Mounting a qcow2 disk image on your host server can be accomplished with the help of this fast method. Thanks to this feature, it is possible to reset passwords, alter files, or recover data even while the virtual machine is not running. This specific method does not allow mounting disks with LVM as they are not properly recognized the volume group tools (e.g. vgdisplay).
Enable Network block device (NBD) module on the host
sudo modprobe nbd max_part=8;
Network block device, or NBD, is a protocol on Linux that the OS can use to forward a block device (usually a hard disk or partition) from one system to another. This can be accomplished by sending the block device over the network.
For instance, a hard disk drive attached to another computer may be accessed by a local machine that is part of the same network.
Connect the QCOW2 image as a network block device
sudo qemu-nbd --connect=/dev/nbd0 /var/lib/libvirt/images/miner.qcow2;
#Use QEMU Disk Network Block Device Utility
We used the above command to export the QEMU disk image (
miner.qcow2) using the NBD protocol and connect it to the NBD device (
Identify the available partitions.
Check if the device has a UUID of an LVM partition in the QCOW2 image
lsblk command will provide information about all available block devices or the ones you choose. To obtain information, the
lsblk command reads the
sysfs filesystem and the
udev db. It then attempts to read LABELs, UUIDs, and filesystem types from the block device if the
udev db is unavailable, or if
lsblk was compiled without
udev support. In this particular scenario, root rights are required. Sample output can be seen below:
NAME FSTYPE FSVER LABEL UUID FSAVAIL FSUSE% MOUNTPOINTS
└─nbd0p3 LVM2_member LVM2 001 xniXr3-gWWj-xS0J-8TaT-EtDt-vZtR-92Z5ms
ext4 1.0 be0a2dba-ac27-4dfd-9f90-60ae9196d5e6
Identify the virtual machine partitions
fdisk is a program that is driven by dialog to create and manipulate partition tables. It can read
BSD partition tables. If no devices are specified, the operating system will use the devices listed in
/proc/partitions (provided that this file already exists). Devices are always displayed in the order that they are specified on the command line or in the order that they are listed by the kernel in
/proc/partitions, whichever comes first.
Mount the partition of the virtual machine
After you identify the partition that you need to mount, use the
mount command to perform the action to a mounting point of your choosing.
#In this example, we assume that we want to mount nbd0p1 to /mnt/miner that we created.
sudo mkdir /mnt/miner/;
sudo mount /dev/nbd0p1 /mnt/miner/;
Upon successful execution, all the files of that partition will be available through our mounting point. If you try to mount an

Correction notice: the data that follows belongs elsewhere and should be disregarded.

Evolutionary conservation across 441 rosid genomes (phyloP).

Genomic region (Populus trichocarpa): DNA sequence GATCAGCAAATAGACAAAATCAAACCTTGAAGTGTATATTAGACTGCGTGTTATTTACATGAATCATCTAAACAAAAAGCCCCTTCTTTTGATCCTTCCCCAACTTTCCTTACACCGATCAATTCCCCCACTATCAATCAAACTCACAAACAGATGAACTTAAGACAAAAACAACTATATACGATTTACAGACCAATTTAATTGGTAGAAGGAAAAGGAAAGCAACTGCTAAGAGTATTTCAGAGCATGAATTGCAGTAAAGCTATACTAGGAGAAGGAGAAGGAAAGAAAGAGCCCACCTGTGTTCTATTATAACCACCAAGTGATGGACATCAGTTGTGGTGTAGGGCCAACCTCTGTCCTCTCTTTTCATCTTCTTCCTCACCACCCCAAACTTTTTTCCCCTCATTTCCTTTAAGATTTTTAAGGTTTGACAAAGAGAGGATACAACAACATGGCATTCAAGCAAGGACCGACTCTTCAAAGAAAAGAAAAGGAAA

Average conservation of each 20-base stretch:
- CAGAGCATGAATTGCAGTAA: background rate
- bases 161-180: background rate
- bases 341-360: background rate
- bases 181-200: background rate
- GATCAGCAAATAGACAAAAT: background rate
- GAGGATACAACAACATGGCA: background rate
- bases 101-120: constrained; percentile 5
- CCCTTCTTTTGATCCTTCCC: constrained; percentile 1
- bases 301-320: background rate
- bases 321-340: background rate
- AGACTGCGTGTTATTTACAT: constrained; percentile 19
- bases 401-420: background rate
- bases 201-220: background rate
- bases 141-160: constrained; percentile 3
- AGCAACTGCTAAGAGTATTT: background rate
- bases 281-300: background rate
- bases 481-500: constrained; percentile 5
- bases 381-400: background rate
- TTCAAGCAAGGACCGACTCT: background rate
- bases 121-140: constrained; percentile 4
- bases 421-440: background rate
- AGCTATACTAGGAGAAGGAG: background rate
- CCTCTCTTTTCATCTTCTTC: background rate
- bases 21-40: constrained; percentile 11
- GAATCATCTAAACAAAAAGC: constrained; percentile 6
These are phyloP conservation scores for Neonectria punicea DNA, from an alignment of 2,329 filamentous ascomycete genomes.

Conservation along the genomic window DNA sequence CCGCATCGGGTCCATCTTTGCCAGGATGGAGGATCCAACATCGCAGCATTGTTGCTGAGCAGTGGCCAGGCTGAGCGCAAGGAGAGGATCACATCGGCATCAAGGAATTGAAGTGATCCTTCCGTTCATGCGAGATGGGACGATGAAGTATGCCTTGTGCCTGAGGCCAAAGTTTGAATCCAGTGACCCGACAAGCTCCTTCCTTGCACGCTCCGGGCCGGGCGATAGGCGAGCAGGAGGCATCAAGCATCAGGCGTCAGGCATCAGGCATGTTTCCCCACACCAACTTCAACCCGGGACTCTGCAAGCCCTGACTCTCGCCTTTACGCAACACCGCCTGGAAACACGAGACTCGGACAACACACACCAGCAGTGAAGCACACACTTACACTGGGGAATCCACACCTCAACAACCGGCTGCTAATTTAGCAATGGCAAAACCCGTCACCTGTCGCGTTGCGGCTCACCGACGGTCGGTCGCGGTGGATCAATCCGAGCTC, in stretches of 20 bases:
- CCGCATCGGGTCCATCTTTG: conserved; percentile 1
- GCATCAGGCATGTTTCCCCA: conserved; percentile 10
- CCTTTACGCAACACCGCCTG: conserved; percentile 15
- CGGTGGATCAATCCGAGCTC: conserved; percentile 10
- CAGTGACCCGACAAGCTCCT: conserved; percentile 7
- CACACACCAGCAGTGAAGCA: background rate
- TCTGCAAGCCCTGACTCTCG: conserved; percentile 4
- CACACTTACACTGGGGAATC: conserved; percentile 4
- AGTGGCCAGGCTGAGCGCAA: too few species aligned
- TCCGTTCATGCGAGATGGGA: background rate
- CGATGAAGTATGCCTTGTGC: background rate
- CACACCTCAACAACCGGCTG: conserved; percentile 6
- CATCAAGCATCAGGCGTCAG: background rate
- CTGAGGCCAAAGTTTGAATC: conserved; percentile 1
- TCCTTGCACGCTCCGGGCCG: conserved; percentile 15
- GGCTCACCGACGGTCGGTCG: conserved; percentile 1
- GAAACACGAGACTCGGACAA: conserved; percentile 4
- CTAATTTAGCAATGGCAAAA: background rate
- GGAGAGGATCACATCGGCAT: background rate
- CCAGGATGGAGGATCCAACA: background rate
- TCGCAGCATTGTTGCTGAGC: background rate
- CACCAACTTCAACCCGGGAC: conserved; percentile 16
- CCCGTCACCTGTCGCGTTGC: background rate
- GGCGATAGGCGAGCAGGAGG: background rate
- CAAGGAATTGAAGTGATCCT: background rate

LVM partition, you will get the following error:
sudo mount /dev/nbd0p3 /mnt/miner/
mount: /mnt/miner: unknown filesystem type 'LVM2_member'.
In this tutorial, we do not handle this problem using this method. See below how we handled it using the
After you are done, unmount, disconnect, and remove the NBD module if you do not plan on using it further.
#Unmount the partition
#Disconnect the image from the NBD device
qemu-nbd --disconnect /dev/nbd0;
#Unload the NBD module
How to mount a qcow2 disk image that contains an Ubuntu LVM installation
In one case, we had an issue where we needed to mount a disk image of a VM that contained an LVN installation. The above solution did not work, as we could not access the LVM partitions properly. The volume group tools did not recognize the partitions as they were network block devices. To handle this scenario, we used
Examining and altering the filesystems of virtual machines is possible with the help of the shell and command-line tool known as Guestfish. It uses
libguestfs and makes all of the features of the
guestfs API available. So, we installed
guestfish straight from the repositories as follows:
sudo apt-get install guestfish;
Then, we connected to the image that contained the LVM installation as follows:
sudo guestfish --rw -a /var/lib/libvirt/images/miner.qcow2;
After connecting to the image, we executed the following:
With run, we initiated the library and attached the disk image
We listed the file systems found by
After identifying the partition we needed to mount, we used this command to assign it to the root path
This command works as expected, we were able to list the files in various directories, etc.
edit to modify the file we needed to process
exit to terminate this session
Below is a sample example of our execution.
Welcome to guestfish, the guest filesystem shell for
editing virtual machine filesystems and disk images.
Type: ‘help’ for help on commands
‘man’ to read the manual
‘quit’ to quit the shell
100% ⟦▒▒▒▒▒▒▒▒▒▒▒▒▒▒▒▒▒▒▒▒▒▒▒▒▒▒▒▒▒▒▒▒▒▒▒▒▒▒▒▒▒▒▒▒▒▒▒▒▒▒▒▒▒▒▒▒▒▒▒▒▒▒▒▒▒▒▒▒▒▒▒▒▒▒▒▒▒▒▒▒▒▒▒▒▒▒▒▒▒▒▒▒▒▒▒▒▒▒▒▒▒▒▒▒▒▒▒▒▒▒▒▒▒▒▒▒▒▒▒▒▒▒▒▒▒▒▒▒▒▒▒▒▒▒▒▒▒▒▒▒▒▒▒▒▒▒▒▒▒▒▒▒▒▒▒▒▒▒▒▒▒▒▒▒▒▒▒▒▒▒▒▒▒▒▒▒▒▒▒▒▒▒▒▒▒▒▒▒▒▒▒▒▒▒▒▒⟧ 00:00
><fs> mount /dev/ubuntu-vg/ubuntu-lv /
><fs> ls /home
><fs> edit /etc/default/grub